Mediaeval Malta


For more than two centuries, the Maltese Islands were under Arab rule (870-1090). In 1090, Count Roger the Norman, with a small force, landed in Malta. The Arabs did not offer any resistance and after negotiations with Count Roger it was agreed that they were to continue to govern the islands, but they had to pay an annual tribute to Roger the Norman. The Maltese Islands were formally incorporated with the Sicilian Crown about the year 1123 when Sicily was governed by Roger II (1105-1154), the Son of Roger the Norman.

After the death of King William II of Sicily (1154-1164) his aunt Constance who was married to the Emperor Henry VI of Germany inherited the Sicilian Crown. Constance's title to the throne was contested by Tancred of Lecce who was elected King of Sicily by the Sicilian Parliament. Eventually, however, Sicily and Malta fell under the German rule. Henry's descendents ruled Malta and Sicily till 1266 when they were defeated by the French Prince, Charles of Anjou, at the Battle of Benevento (1266) and Tagliacozzo (1268).

Angevin rule did not last long. In March 1282 the Sicilians rose against the French and by September the French had left the Island - King Peter of Aragon now became King of Sicily, and by December 1282 the great majority of the Maltese had adhered to the new ruler of Sicily. In April 1283, at the request of the Maltese, the new sovereign of Sicily incorporated Malta with the Sicilian crown.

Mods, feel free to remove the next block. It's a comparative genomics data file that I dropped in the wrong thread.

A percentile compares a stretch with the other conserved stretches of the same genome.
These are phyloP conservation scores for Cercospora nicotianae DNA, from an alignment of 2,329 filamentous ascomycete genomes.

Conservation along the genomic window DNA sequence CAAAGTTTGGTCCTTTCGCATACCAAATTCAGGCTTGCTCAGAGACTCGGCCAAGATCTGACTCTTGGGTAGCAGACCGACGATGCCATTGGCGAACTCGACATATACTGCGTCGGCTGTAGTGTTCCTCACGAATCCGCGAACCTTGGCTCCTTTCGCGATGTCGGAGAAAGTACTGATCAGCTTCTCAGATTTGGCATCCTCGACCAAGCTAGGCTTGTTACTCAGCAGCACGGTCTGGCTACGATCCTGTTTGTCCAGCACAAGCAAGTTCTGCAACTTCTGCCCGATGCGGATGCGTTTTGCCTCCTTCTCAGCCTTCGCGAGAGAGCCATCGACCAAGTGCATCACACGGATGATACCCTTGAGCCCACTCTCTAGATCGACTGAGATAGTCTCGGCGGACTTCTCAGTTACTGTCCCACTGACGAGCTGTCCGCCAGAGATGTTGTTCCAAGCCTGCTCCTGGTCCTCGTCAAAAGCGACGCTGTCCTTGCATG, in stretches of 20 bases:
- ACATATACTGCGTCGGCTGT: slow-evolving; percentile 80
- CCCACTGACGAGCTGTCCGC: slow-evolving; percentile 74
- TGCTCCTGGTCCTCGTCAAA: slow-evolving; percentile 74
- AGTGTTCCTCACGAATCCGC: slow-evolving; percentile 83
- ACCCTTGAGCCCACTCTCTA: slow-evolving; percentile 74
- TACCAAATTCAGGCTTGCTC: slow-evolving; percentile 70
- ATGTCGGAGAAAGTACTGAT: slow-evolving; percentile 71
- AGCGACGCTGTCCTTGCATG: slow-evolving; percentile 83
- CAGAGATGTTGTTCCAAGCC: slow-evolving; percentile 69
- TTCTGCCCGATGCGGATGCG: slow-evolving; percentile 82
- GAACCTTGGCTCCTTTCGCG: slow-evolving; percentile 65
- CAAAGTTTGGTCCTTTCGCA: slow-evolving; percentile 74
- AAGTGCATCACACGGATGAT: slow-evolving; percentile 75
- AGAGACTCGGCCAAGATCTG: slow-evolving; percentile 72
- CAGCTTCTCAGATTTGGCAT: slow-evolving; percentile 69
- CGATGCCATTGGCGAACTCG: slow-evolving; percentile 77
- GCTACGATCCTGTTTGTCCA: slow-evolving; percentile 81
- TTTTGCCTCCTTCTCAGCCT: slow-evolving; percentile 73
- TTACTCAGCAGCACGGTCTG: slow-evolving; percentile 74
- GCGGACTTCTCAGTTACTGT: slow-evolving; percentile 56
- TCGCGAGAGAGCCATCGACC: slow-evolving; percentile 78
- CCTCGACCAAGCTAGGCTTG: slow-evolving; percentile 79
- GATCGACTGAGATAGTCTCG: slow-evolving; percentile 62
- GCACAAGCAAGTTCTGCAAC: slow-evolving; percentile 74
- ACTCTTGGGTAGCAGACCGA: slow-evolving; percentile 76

During the fourteenth century, the Maltese Islands were given to a series of Feudal Lords. However the islands were again incorporated with the Sicilian Crown in 1350 and in 1397.

In January 1421, King Alfonso V pawned the Maltese Islands to Antonio Cardona for 30,000 gold florins. Cardona, in March 1421, transferred his rights over the Maltese Islands to Gonsalvo Monroy. The Maltese revolted against Monroy, and offered to pay him the sum of 30,000 gold florins he had paid to acquire the Maltese Islands. The request was accepted and by a Royal Charter dated 20th June 1482 King Alfonso V confirmed the right of the Maltese.

In the following century there were no Feudal Lords in the Maltese Islands and there was very little interference from Sicily. The Maltese Islands had a local government, the Universita', made up of the government officials who carried on the day to day administration, and the Consiglio Popolare, or local Council, which although it could deliberate local affairs had no legislative power.


Key Dates - Arabs

395  Byzantine domination of Malta
870  Arabs occupy Malta


 

Key Dates - Middle Ages

 

870     Invasion by the Arabs

1048  The Byzantines try to regain Malta

1091  The Norman invasion

1194  German Princes rule Malta
       
1266 - 1283  The Angevins (French)

1283    Beginning of Aragonese rule in Malta

c 1350 Establishment of Maltese Nobility

c 1400 Establishment of the Universita' (Local Government)
       
1417   Earliest Militia List of Malta

1429   Pirate attacks on Malta

1485   Death of Pietro Caxaro - author of a ballad, the earliest evidence of written Maltese

1530  Arrival of the Knights

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